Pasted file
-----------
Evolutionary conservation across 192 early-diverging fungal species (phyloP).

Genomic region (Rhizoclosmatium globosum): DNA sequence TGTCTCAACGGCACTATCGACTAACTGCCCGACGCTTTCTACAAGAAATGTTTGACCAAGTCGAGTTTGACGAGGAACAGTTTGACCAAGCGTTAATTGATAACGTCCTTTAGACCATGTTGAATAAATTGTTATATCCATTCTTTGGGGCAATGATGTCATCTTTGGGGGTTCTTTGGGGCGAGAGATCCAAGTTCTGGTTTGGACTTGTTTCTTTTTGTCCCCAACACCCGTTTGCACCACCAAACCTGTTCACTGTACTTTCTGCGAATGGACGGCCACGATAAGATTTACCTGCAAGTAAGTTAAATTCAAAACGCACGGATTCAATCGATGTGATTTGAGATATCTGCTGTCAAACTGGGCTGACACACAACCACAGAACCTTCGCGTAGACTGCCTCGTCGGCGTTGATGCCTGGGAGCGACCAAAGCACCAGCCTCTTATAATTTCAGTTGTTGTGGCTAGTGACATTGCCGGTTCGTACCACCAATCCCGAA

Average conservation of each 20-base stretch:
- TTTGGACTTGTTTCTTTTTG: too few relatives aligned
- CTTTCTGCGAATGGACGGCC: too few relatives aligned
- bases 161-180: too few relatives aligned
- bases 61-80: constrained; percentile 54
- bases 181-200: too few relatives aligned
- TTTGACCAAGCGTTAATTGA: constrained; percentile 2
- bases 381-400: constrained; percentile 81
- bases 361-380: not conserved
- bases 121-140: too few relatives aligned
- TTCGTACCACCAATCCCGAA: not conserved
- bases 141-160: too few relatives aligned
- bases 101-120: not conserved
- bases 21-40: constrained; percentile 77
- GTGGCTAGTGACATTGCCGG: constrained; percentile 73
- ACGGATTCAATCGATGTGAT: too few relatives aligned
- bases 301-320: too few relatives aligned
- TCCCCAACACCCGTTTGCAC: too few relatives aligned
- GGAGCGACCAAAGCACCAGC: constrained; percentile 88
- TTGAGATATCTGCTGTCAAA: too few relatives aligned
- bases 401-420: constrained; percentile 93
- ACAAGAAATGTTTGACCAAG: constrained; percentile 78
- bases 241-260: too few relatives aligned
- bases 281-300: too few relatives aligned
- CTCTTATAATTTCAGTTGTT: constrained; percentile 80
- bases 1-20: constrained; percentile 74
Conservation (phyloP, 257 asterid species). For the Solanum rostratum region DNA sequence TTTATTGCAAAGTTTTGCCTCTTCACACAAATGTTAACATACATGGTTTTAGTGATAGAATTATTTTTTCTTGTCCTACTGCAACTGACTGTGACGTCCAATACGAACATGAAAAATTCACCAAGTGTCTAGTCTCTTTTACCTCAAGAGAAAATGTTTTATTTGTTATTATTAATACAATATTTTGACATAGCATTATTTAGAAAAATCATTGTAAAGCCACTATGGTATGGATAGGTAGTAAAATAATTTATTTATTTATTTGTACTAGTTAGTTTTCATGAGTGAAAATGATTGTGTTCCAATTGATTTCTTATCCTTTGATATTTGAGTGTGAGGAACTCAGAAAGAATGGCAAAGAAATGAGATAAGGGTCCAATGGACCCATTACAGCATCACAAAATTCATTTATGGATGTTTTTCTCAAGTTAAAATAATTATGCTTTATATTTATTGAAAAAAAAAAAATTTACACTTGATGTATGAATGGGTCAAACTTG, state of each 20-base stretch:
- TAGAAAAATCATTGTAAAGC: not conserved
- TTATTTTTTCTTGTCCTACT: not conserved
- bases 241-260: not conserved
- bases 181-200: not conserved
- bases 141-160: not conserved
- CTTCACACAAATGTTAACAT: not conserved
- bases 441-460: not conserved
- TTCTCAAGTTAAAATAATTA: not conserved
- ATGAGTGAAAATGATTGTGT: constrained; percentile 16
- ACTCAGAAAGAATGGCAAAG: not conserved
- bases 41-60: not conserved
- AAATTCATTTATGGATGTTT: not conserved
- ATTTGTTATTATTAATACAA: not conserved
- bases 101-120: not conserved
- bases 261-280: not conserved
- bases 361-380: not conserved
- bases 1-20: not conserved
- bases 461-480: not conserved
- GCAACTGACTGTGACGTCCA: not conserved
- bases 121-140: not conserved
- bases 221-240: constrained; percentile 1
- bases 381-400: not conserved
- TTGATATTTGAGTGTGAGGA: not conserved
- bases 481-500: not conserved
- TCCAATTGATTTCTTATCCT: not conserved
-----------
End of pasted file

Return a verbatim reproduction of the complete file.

Evolutionary conservation across 192 early-diverging fungal species (phyloP).

Genomic region (Rhizoclosmatium globosum): DNA sequence TGTCTCAACGGCACTATCGACTAACTGCCCGACGCTTTCTACAAGAAATGTTTGACCAAGTCGAGTTTGACGAGGAACAGTTTGACCAAGCGTTAATTGATAACGTCCTTTAGACCATGTTGAATAAATTGTTATATCCATTCTTTGGGGCAATGATGTCATCTTTGGGGGTTCTTTGGGGCGAGAGATCCAAGTTCTGGTTTGGACTTGTTTCTTTTTGTCCCCAACACCCGTTTGCACCACCAAACCTGTTCACTGTACTTTCTGCGAATGGACGGCCACGATAAGATTTACCTGCAAGTAAGTTAAATTCAAAACGCACGGATTCAATCGATGTGATTTGAGATATCTGCTGTCAAACTGGGCTGACACACAACCACAGAACCTTCGCGTAGACTGCCTCGTCGGCGTTGATGCCTGGGAGCGACCAAAGCACCAGCCTCTTATAATTTCAGTTGTTGTGGCTAGTGACATTGCCGGTTCGTACCACCAATCCCGAA

Average conservation of each 20-base stretch:
- TTTGGACTTGTTTCTTTTTG: too few relatives aligned
- CTTTCTGCGAATGGACGGCC: too few relatives aligned
- bases 161-180: too few relatives aligned
- bases 61-80: constrained; percentile 54
- bases 181-200: too few relatives aligned
- TTTGACCAAGCGTTAATTGA: constrained; percentile 2
- bases 381-400: constrained; percentile 81
- bases 361-380: not conserved
- bases 121-140: too few relatives aligned
- TTCGTACCACCAATCCCGAA: not conserved
- bases 141-160: too few relatives aligned
- bases 101-120: not conserved
- bases 21-40: constrained; percentile 77
- GTGGCTAGTGACATTGCCGG: constrained; percentile 73
- ACGGATTCAATCGATGTGAT: too few relatives aligned
- bases 301-320: too few relatives aligned
- TCCCCAACACCCGTTTGCAC: too few relatives aligned
- GGAGCGACCAAAGCACCAGC: constrained; percentile 88
- TTGAGATATCTGCTGTCAAA: too few relatives aligned
- bases 401-420: constrained; percentile 93
- ACAAGAAATGTTTGACCAAG: constrained; percentile 78
- bases 241-260: too few relatives aligned
- bases 281-300: too few relatives aligned
- CTCTTATAATTTCAGTTGTT: constrained; percentile 80
- bases 1-20: constrained; percentile 74
Conservation (phyloP, 257 asterid species). For the Solanum rostratum region DNA sequence TTTATTGCAAAGTTTTGCCTCTTCACACAAATGTTAACATACATGGTTTTAGTGATAGAATTATTTTTTCTTGTCCTACTGCAACTGACTGTGACGTCCAATACGAACATGAAAAATTCACCAAGTGTCTAGTCTCTTTTACCTCAAGAGAAAATGTTTTATTTGTTATTATTAATACAATATTTTGACATAGCATTATTTAGAAAAATCATTGTAAAGCCACTATGGTATGGATAGGTAGTAAAATAATTTATTTATTTATTTGTACTAGTTAGTTTTCATGAGTGAAAATGATTGTGTTCCAATTGATTTCTTATCCTTTGATATTTGAGTGTGAGGAACTCAGAAAGAATGGCAAAGAAATGAGATAAGGGTCCAATGGACCCATTACAGCATCACAAAATTCATTTATGGATGTTTTTCTCAAGTTAAAATAATTATGCTTTATATTTATTGAAAAAAAAAAAATTTACACTTGATGTATGAATGGGTCAAACTTG, state of each 20-base stretch:
- TAGAAAAATCATTGTAAAGC: not conserved
- TTATTTTTTCTTGTCCTACT: not conserved
- bases 241-260: not conserved
- bases 181-200: not conserved
- bases 141-160: not conserved
- CTTCACACAAATGTTAACAT: not conserved
- bases 441-460: not conserved
- TTCTCAAGTTAAAATAATTA: not conserved
- ATGAGTGAAAATGATTGTGT: constrained; percentile 16
- ACTCAGAAAGAATGGCAAAG: not conserved
- bases 41-60: not conserved
- AAATTCATTTATGGATGTTT: not conserved
- ATTTGTTATTATTAATACAA: not conserved
- bases 101-120: not conserved
- bases 261-280: not conserved
- bases 361-380: not conserved
- bases 1-20: not conserved
- bases 461-480: not conserved
- GCAACTGACTGTGACGTCCA: not conserved
- bases 121-140: not conserved
- bases 221-240: constrained; percentile 1
- bases 381-400: not conserved
- TTGATATTTGAGTGTGAGGA: not conserved
- bases 481-500: not conserved
- TCCAATTGATTTCTTATCCT: not conserved